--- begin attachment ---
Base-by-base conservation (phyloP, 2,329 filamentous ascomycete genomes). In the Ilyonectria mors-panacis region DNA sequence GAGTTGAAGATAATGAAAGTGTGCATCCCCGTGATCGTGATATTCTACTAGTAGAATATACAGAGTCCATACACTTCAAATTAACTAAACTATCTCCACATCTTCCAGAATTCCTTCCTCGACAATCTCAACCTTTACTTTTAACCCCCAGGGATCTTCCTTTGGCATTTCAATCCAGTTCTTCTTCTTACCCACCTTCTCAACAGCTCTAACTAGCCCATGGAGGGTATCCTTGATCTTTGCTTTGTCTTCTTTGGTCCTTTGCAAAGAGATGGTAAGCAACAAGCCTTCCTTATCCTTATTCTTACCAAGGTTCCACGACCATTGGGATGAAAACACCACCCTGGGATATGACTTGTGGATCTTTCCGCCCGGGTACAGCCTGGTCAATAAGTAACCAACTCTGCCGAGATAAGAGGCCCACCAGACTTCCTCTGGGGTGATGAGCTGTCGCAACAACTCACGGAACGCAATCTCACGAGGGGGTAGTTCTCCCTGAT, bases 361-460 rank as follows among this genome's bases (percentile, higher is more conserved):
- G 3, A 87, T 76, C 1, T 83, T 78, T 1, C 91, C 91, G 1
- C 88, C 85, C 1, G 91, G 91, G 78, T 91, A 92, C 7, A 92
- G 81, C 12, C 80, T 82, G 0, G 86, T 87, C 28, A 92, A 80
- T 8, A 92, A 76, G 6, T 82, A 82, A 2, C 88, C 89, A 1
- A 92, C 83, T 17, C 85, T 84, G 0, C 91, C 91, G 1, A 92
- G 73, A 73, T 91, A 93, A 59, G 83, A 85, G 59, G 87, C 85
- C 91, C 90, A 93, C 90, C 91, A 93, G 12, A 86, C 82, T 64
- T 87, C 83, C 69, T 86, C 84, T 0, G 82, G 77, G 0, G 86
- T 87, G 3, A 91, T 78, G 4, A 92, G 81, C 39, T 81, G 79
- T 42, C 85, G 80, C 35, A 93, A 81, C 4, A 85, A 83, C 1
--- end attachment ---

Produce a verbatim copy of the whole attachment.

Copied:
Base-by-base conservation (phyloP, 2,329 filamentous ascomycete genomes). In the Ilyonectria mors-panacis region DNA sequence GAGTTGAAGATAATGAAAGTGTGCATCCCCGTGATCGTGATATTCTACTAGTAGAATATACAGAGTCCATACACTTCAAATTAACTAAACTATCTCCACATCTTCCAGAATTCCTTCCTCGACAATCTCAACCTTTACTTTTAACCCCCAGGGATCTTCCTTTGGCATTTCAATCCAGTTCTTCTTCTTACCCACCTTCTCAACAGCTCTAACTAGCCCATGGAGGGTATCCTTGATCTTTGCTTTGTCTTCTTTGGTCCTTTGCAAAGAGATGGTAAGCAACAAGCCTTCCTTATCCTTATTCTTACCAAGGTTCCACGACCATTGGGATGAAAACACCACCCTGGGATATGACTTGTGGATCTTTCCGCCCGGGTACAGCCTGGTCAATAAGTAACCAACTCTGCCGAGATAAGAGGCCCACCAGACTTCCTCTGGGGTGATGAGCTGTCGCAACAACTCACGGAACGCAATCTCACGAGGGGGTAGTTCTCCCTGAT, bases 361-460 rank as follows among this genome's bases (percentile, higher is more conserved):
- G 3, A 87, T 76, C 1, T 83, T 78, T 1, C 91, C 91, G 1
- C 88, C 85, C 1, G 91, G 91, G 78, T 91, A 92, C 7, A 92
- G 81, C 12, C 80, T 82, G 0, G 86, T 87, C 28, A 92, A 80
- T 8, A 92, A 76, G 6, T 82, A 82, A 2, C 88, C 89, A 1
- A 92, C 83, T 17, C 85, T 84, G 0, C 91, C 91, G 1, A 92
- G 73, A 73, T 91, A 93, A 59, G 83, A 85, G 59, G 87, C 85
- C 91, C 90, A 93, C 90, C 91, A 93, G 12, A 86, C 82, T 64
- T 87, C 83, C 69, T 86, C 84, T 0, G 82, G 77, G 0, G 86
- T 87, G 3, A 91, T 78, G 4, A 92, G 81, C 39, T 81, G 79
- T 42, C 85, G 80, C 35, A 93, A 81, C 4, A 85, A 83, C 1